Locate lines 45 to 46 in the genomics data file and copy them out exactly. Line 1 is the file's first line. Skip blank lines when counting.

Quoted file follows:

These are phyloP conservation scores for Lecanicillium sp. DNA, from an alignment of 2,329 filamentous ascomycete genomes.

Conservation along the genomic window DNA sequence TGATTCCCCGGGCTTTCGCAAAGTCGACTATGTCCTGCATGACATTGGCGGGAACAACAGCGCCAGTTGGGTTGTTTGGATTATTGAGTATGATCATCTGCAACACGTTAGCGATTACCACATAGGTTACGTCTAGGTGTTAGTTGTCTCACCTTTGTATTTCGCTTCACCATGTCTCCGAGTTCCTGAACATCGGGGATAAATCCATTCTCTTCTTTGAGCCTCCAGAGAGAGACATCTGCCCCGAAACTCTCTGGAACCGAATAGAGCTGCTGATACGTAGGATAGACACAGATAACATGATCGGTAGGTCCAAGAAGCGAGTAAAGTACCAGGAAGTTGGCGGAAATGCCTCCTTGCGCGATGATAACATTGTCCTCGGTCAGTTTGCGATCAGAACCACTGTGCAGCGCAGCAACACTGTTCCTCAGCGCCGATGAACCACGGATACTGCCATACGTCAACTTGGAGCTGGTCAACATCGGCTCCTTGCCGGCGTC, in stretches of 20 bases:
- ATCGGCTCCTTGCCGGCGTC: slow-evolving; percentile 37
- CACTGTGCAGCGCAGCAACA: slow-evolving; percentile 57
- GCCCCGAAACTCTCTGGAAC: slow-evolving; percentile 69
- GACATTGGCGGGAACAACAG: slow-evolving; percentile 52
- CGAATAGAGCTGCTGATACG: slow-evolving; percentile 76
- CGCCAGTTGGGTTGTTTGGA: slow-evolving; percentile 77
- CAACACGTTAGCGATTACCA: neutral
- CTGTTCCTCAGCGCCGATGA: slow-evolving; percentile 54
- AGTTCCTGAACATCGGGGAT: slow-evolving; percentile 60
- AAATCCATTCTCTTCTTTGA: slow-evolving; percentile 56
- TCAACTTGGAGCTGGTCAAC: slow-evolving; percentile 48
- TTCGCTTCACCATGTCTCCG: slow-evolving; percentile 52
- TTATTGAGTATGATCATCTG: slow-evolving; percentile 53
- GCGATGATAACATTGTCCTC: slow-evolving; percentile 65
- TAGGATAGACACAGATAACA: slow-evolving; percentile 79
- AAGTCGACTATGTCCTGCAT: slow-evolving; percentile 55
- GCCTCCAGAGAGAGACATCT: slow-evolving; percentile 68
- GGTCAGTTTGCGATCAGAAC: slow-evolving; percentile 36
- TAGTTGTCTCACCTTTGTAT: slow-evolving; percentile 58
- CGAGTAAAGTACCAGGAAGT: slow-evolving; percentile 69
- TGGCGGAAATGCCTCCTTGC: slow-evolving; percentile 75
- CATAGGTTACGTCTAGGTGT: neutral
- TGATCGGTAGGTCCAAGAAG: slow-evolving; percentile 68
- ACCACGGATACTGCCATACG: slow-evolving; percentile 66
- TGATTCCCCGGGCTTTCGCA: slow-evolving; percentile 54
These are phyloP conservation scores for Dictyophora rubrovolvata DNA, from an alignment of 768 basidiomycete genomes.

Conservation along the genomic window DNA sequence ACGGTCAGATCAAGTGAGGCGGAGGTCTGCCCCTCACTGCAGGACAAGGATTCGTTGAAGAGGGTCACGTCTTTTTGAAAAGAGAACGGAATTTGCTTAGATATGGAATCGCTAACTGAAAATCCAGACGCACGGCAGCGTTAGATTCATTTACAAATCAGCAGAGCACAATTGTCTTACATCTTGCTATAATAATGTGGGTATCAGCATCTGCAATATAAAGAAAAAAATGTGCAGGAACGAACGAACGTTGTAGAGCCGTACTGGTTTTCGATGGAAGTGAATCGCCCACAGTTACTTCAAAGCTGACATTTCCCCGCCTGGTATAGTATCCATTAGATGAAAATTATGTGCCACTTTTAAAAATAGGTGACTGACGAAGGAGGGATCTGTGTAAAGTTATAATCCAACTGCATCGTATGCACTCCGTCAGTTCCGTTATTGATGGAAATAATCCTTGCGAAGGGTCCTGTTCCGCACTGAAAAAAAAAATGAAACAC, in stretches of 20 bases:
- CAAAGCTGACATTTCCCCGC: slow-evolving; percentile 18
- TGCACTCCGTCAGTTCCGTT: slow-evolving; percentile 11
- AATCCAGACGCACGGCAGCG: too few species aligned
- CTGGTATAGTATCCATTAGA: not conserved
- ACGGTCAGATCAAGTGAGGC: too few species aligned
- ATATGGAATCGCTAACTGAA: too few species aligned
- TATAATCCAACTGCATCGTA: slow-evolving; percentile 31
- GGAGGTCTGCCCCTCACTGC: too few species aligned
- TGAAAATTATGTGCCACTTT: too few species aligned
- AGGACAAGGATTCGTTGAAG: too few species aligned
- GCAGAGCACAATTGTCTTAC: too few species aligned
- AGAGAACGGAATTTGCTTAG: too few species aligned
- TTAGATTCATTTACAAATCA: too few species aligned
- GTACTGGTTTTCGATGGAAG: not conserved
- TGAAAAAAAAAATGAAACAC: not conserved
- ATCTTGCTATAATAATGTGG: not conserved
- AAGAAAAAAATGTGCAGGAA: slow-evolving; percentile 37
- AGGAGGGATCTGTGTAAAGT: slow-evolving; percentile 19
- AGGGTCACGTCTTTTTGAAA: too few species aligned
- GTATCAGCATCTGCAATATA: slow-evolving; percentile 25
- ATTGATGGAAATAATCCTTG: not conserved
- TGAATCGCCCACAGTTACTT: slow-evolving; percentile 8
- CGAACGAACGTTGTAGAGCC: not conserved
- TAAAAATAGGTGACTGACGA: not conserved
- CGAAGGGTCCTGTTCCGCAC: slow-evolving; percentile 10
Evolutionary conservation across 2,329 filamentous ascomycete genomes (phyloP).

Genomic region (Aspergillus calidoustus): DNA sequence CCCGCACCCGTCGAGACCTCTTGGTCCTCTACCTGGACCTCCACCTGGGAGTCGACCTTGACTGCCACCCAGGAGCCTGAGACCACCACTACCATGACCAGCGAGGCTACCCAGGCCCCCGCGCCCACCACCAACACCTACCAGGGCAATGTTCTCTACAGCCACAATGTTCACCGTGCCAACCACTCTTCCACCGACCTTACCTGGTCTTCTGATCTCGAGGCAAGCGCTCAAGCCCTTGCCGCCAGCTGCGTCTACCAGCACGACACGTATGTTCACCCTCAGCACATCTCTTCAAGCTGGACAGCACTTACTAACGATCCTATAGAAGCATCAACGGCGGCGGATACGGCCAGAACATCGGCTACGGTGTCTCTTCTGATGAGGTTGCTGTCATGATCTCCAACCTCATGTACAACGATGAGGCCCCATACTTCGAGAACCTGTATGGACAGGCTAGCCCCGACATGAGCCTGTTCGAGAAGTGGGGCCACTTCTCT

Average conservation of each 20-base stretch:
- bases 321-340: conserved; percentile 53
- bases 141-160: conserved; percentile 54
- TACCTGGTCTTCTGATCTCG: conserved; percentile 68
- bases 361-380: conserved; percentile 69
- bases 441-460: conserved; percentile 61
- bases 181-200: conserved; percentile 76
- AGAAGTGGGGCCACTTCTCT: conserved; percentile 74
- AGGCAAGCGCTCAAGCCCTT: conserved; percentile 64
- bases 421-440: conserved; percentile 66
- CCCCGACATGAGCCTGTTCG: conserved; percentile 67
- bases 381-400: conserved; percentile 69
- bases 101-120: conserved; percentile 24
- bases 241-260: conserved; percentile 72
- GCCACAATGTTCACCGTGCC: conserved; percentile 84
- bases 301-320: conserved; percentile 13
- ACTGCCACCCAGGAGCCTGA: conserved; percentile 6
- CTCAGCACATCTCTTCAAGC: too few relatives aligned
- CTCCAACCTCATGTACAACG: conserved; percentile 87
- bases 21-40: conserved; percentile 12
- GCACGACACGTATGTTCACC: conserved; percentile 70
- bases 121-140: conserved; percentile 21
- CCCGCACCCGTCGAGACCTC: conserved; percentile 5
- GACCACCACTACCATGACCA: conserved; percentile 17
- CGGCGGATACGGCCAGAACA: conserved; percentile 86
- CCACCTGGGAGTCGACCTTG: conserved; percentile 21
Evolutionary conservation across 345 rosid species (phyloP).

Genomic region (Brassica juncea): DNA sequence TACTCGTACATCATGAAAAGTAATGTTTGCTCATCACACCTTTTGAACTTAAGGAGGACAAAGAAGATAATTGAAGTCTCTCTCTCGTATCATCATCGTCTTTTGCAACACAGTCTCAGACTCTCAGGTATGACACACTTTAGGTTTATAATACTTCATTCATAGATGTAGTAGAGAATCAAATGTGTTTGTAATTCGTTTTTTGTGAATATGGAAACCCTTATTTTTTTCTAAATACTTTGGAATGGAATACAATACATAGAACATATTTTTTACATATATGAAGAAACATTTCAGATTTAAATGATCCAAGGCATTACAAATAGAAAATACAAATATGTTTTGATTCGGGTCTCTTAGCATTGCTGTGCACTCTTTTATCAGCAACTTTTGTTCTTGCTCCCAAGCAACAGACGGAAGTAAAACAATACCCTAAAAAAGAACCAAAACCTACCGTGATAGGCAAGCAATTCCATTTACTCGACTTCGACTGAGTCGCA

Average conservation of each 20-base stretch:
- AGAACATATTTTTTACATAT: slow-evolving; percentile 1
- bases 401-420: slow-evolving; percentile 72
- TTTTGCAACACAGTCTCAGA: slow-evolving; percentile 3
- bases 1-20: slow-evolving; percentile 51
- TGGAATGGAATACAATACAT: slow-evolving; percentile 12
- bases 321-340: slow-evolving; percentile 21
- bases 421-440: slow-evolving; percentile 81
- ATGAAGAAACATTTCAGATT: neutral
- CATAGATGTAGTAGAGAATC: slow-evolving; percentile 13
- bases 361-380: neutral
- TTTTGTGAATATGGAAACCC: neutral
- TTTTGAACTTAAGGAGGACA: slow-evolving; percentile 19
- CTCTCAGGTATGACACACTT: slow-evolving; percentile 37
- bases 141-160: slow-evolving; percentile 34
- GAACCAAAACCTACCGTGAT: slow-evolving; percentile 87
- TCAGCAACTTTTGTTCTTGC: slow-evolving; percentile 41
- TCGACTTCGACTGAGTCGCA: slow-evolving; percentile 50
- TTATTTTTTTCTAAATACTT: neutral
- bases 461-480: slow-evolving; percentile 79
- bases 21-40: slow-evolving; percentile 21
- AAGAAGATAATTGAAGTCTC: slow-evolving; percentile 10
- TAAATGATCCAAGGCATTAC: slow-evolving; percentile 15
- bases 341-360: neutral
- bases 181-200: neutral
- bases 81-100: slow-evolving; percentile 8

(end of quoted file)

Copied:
- ATCTTGCTATAATAATGTGG: not conserved
- AAGAAAAAAATGTGCAGGAA: slow-evolving; percentile 37